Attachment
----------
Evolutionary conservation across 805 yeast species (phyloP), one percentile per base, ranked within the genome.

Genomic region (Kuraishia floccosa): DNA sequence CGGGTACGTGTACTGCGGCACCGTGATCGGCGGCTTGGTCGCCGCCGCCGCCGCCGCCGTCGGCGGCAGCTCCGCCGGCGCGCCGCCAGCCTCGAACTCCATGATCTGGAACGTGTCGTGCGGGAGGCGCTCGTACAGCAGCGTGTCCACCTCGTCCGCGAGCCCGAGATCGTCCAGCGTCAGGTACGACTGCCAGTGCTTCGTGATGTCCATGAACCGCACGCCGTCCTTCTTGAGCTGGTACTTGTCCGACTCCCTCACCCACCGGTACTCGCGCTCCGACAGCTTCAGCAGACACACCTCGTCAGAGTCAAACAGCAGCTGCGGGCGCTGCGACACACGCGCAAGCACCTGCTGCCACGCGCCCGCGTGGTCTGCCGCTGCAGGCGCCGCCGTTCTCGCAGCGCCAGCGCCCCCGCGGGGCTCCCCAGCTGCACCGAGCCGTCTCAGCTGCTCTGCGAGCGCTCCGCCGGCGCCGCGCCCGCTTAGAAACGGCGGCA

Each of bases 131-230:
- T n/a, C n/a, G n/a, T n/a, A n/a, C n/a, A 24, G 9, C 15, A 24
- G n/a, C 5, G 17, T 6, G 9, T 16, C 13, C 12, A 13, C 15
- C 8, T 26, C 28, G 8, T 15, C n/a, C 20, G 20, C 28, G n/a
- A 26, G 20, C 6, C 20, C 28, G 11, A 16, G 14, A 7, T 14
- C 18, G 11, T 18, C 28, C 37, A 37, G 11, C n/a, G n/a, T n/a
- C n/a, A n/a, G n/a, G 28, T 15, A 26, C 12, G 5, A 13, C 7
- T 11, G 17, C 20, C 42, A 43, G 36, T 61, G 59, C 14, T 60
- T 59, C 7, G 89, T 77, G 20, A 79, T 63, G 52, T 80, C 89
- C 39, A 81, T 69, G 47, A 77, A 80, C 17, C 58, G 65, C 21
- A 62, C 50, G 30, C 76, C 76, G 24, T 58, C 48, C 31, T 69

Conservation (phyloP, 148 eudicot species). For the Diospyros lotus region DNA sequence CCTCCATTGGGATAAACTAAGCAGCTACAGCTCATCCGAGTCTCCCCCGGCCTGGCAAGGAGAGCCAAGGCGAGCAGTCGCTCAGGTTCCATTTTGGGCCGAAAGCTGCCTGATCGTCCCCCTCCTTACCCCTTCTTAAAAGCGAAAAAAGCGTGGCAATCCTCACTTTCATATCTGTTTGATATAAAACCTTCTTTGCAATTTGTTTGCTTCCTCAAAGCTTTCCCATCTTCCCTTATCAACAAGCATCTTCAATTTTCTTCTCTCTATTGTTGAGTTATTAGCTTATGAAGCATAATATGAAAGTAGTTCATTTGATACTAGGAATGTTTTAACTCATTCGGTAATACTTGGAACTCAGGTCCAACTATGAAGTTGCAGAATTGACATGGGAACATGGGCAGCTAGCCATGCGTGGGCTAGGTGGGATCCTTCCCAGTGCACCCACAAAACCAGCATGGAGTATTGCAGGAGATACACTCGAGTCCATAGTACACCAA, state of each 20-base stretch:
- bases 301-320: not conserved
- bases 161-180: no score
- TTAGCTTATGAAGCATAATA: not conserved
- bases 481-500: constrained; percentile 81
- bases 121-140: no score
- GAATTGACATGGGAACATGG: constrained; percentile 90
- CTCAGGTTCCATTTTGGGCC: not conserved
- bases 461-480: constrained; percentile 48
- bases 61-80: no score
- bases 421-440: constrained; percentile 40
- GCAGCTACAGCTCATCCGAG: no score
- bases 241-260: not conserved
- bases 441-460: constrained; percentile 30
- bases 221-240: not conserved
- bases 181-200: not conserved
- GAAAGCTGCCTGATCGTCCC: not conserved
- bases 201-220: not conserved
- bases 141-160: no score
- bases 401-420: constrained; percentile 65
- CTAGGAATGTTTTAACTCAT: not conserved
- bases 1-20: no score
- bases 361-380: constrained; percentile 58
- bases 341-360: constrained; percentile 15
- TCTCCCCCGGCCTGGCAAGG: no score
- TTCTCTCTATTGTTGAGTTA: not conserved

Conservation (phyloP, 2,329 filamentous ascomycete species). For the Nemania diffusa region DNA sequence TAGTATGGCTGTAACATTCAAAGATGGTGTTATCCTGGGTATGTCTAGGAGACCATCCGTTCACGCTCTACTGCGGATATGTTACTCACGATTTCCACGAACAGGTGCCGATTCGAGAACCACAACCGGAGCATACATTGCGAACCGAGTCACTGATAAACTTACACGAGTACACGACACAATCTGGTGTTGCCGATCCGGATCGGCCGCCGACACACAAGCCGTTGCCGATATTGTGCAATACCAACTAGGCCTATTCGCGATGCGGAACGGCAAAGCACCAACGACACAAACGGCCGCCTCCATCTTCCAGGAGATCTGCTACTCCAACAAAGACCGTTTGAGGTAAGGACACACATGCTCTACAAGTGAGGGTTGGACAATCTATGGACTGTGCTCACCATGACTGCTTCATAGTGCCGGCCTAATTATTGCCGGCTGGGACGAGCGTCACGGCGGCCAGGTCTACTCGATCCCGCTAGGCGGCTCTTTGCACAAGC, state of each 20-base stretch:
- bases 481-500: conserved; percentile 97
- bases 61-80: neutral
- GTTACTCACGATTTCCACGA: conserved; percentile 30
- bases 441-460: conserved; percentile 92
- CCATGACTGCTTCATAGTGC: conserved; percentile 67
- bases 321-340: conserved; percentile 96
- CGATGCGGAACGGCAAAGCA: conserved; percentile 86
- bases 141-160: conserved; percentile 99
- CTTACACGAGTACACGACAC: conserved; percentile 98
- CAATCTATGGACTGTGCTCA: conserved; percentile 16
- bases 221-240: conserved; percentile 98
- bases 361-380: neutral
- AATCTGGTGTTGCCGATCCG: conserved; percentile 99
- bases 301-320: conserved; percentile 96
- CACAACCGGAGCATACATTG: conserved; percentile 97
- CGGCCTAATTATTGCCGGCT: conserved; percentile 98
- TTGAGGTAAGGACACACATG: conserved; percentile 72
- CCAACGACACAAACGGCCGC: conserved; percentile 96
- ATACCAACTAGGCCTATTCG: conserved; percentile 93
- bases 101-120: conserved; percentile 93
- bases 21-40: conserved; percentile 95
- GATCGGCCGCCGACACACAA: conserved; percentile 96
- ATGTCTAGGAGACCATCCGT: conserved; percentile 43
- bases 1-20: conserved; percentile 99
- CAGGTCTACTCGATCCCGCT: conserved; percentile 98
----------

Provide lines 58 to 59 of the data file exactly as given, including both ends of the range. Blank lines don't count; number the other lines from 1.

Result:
- CCAACGACACAAACGGCCGC: conserved; percentile 96
- ATACCAACTAGGCCTATTCG: conserved; percentile 93